Gregg Treinish and his team at Adventure Scientists bring us stories from around the world about adventuring with purpose. Our Shores: Ultrarun for the Love of the Lake was a self-supported ultrarunning expedition undertaken by Allissa Stutte, Evan Flom, and Andy Butter. The trio took 86 days to run a total of 1,352 miles around Lake Superior, the...
Gregg Treinish and his team atAdventure Scientists bring us stories from around the world about adventuring with purpose. Our Shores: Ultrarun for the Love of the Lake was a self-supported ultrarunning expedition undertaken by Allissa Stutte, Evan Flom, and Andy Butter. The trio took 86 days to run a total of 1,352 miles around Lake Superior, the world’s largest body of freshwater, collecting water samples for Adventure Scientists and the stories of people they met along the way.
By Allissa Stutte, Andy Butter, and Evan Flom Microplastics Adventure Scientists
As we undertook our expedition of circumnavigating Lake Superior on foot we not only aimed to collect water samples for Adventure Scientists’ Global Microplastics Initiative, we also sat down and collected the stories of people who dared to carve out a living on Lake Superior. The word “dared” speaks to how challenging it can be to make a living in some of these places, especially through the winter. We spoke with authors, farmers, brothers, mothers, doctors, activists, and skateboarders, who all share a common love for this Great Lake. Below are five quotes that showcase the nuanced and intimate relationship people have with this environment.
“Wilderness is civilization – meaning wilderness needs a constant act of restraint for it to exist because if you don’t protect it, it gets developed.”
So says Dr. Rob Gorski, owner of Rabbit Island, which hosts an international artist residency program on a small island in Lake Superior. Together with his brother, Rob has been buying property to “unsubdivide” the land and put conservation easements on large tracts within Michigan. Because of these efforts, Rob believed that, “When you guys test for microplastics, there won’t be a single piece of plastic in the lake that came from this island.” And he was right.
“This whole area is based on the industrial revolution.”
Nicole Dupuis, cultural interpreter at Pukaskwa National Park, soberly declared about the northern shore of Lake Superior. We had recently passed town after town that once housed a thriving paper mill or gold mine or timber industry and saw what Nicole meant firsthand. Those industries had fallen by the wayside and along with them went the town’s population. If we want to keep living on the world’s most beautiful freshwater lake, we have to look past the economic boom and bust cycle of the industrial revolution.
“It turns out we live in the center of the universe because we live on Lake Superior with the world’s water supply at our feet.”
This sentiment voiced by Joy Schelbe, a food sovereignty advocate in Wisconsin, is shared by many that live near Lake Superior. And it’s not too far from the truth: Lake Superior is home to 10 percent of the world’s available surface freshwater. All the more reason to protect it from microplastic pollution.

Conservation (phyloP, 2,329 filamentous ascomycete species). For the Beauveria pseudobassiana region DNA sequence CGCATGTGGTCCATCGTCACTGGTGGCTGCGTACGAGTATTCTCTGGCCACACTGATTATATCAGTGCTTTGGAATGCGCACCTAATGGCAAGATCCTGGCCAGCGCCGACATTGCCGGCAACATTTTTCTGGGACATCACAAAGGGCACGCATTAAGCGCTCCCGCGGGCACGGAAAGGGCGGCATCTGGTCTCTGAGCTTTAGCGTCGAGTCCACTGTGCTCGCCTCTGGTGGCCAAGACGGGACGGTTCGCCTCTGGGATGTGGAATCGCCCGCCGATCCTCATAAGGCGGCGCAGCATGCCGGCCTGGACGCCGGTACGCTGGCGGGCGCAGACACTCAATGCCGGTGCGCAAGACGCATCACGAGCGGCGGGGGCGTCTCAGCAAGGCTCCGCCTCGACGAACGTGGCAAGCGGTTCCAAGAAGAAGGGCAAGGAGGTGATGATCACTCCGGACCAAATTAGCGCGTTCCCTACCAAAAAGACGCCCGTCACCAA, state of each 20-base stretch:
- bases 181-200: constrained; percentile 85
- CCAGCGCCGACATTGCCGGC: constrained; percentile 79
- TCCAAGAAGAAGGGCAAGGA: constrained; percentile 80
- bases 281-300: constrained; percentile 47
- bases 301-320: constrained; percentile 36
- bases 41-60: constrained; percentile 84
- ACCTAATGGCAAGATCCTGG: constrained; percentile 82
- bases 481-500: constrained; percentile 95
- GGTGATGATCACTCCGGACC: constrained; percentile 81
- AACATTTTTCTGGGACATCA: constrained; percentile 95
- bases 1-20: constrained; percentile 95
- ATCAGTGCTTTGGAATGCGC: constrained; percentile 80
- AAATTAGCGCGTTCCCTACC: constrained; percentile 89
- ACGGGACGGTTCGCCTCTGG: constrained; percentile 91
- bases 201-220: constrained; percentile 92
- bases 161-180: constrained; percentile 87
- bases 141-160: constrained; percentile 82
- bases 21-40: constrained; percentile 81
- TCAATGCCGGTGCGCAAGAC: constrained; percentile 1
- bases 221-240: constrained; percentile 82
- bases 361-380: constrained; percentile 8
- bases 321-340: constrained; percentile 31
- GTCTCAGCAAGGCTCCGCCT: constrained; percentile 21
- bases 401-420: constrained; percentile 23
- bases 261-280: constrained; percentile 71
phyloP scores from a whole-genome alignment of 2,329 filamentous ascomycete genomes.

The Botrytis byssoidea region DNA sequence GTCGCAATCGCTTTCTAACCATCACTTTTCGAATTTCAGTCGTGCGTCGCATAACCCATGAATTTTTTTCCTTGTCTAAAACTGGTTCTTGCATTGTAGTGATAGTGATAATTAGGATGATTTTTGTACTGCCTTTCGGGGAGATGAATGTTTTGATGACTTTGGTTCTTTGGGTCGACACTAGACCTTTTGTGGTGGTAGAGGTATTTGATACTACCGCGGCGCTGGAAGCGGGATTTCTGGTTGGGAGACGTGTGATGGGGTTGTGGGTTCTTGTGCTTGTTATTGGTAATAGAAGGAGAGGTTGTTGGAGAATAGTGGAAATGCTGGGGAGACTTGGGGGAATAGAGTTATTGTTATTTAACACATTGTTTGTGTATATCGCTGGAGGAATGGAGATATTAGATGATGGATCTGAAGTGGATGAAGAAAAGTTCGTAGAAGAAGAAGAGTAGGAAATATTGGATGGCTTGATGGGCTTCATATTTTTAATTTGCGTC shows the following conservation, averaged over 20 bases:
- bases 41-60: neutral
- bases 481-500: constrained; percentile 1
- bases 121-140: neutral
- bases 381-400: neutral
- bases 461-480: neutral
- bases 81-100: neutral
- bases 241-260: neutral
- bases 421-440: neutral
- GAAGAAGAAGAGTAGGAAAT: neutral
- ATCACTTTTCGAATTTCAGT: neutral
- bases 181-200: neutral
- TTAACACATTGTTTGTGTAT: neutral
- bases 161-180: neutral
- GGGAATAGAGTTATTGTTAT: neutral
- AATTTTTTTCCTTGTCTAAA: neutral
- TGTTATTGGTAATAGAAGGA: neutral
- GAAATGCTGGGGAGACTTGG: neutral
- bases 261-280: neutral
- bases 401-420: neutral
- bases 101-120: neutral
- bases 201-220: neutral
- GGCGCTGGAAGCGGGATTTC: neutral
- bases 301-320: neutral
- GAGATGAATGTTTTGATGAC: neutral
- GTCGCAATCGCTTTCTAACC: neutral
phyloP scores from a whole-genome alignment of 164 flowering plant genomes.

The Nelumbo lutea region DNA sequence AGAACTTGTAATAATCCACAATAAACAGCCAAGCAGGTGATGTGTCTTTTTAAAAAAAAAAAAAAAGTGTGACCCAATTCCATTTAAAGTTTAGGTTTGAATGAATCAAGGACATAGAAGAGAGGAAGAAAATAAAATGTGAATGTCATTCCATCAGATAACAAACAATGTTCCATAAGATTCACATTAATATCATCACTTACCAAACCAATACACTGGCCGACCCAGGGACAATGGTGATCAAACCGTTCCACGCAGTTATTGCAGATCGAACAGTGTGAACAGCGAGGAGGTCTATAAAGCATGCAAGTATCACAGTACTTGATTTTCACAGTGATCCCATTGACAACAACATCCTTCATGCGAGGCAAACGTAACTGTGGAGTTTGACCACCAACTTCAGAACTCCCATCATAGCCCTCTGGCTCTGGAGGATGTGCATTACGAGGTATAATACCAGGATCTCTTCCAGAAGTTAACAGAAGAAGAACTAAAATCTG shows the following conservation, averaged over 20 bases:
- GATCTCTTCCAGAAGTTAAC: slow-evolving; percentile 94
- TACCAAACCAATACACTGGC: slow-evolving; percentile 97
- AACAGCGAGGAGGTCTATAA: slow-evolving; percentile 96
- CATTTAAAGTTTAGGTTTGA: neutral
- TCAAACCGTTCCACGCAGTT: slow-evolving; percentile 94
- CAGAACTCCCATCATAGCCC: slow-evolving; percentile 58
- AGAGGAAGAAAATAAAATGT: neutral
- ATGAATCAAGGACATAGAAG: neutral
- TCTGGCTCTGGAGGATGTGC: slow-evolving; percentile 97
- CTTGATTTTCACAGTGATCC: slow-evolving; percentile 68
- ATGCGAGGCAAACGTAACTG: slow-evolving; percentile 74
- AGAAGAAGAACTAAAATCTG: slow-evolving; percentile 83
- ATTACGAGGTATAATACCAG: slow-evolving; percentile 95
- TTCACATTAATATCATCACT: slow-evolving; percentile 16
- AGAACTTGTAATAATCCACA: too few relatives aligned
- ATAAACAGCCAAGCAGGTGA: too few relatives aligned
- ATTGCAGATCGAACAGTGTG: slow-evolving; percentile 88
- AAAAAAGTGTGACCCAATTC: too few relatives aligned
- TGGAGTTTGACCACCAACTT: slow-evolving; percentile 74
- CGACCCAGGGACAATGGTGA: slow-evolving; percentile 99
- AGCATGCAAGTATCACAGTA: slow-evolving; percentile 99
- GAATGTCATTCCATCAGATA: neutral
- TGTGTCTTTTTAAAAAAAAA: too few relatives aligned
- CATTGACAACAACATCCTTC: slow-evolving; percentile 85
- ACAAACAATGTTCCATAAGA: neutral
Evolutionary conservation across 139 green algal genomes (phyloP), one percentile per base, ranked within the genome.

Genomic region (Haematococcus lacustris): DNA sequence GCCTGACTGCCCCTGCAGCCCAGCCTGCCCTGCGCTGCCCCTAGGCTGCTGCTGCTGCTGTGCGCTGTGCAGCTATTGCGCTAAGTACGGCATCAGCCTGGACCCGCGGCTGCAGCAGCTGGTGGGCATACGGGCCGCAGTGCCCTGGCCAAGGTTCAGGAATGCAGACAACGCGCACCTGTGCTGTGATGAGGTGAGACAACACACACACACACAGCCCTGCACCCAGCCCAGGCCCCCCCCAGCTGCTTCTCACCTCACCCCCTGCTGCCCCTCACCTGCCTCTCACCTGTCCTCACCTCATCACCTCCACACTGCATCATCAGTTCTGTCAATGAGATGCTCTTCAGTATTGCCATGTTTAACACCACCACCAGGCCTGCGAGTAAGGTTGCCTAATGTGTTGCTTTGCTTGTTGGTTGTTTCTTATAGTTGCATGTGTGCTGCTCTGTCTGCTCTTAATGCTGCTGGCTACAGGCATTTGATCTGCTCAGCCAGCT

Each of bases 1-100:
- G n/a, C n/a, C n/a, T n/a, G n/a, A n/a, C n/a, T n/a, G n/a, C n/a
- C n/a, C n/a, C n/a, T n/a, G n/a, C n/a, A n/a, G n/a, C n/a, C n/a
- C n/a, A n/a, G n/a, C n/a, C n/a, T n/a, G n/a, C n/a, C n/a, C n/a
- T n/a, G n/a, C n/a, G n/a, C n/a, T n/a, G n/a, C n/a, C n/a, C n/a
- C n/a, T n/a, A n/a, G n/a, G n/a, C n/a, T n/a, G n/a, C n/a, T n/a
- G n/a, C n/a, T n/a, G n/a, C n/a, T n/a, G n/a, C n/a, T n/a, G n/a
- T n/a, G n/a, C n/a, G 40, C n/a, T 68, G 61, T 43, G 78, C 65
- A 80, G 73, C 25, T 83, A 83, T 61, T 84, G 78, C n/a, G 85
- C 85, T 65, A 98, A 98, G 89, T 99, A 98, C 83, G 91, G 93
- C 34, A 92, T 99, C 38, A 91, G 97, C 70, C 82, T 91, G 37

“In school they teach you the three R’s: Reuse, Recycle, Reduce, but I say we need to start with Refuse.”
With one simple word Dr. Lorena Rios Mendoza, Assistant Professor of Chemistry at the University of Wisconsin Superior, changed a tired idiom and reconstructed it for our current climate reality. Sure we should be responsible consumers and make sure to process our waste in the right way. But shouldn’t we also take a step back and ask “Do we want any of this junk in the first place?”
“Look for that thing that moves you so much that you can’t turn away.”
This is the advice of Ellen Airgood, author of South of Superior and resident of Grand Marais, Michigan. This bit of knowledge is a rallying cry for artists looking for motivation to create, as well as for environmentalists. There are many problems in the world – look deeply at the ones that resonate with you most and get to work!
The National Geographic Society is a global nonprofit organization that uses the power of science, exploration, education and storytelling to illuminate and protect the wonder of the world. Since 1888, National Geographic has pushed the boundaries of exploration, investing in bold people and transformative ideas, providing more than 14,000 grants for work across all seven continents, reaching 3 million students each year through education offerings, and engaging audiences around the globe through signature experiences, stories and content. To learn more, visit www.nationalgeographic.org or follow us on Instagram, Twitter and Facebook.
Meet the Author
Gregg Treinish founded Adventure Scientists in 2011 with a strong passion for both scientific discovery and exploration. National Geographic named Gregg Adventurer of the Year in 2008 when he and a friend completed a 7,800-mile trek along the spine of the Andes Mountain Range. He was included on the Christian Science Monitor's 30 under 30 list in 2012, and the following year became a National Geographic Emerging Explorer for his work with Adventure Scientists. In 2013, he was named a Backpacker Magazine "hero", in 2015, a Draper Richards Kaplan Entrepreneur and one of Men's Journal's "50 Most Adventurous Men." In 2017, he was named an Ashoka Fellow and in 2018 one of the Grist 50 "Fixers." Gregg holds a biology degree from Montana State University and a sociology degree from CU-Boulder. He thru-hiked the Appalachian Trail in 2004. Read more updates from Gregg and others on the Adventure Scientists team at adventurescientists.org/field-notes. Follow Adventure Scientists on Instagram @adventurescientists, on Facebook @adventurescientists, and on Twitter @AdvScientists.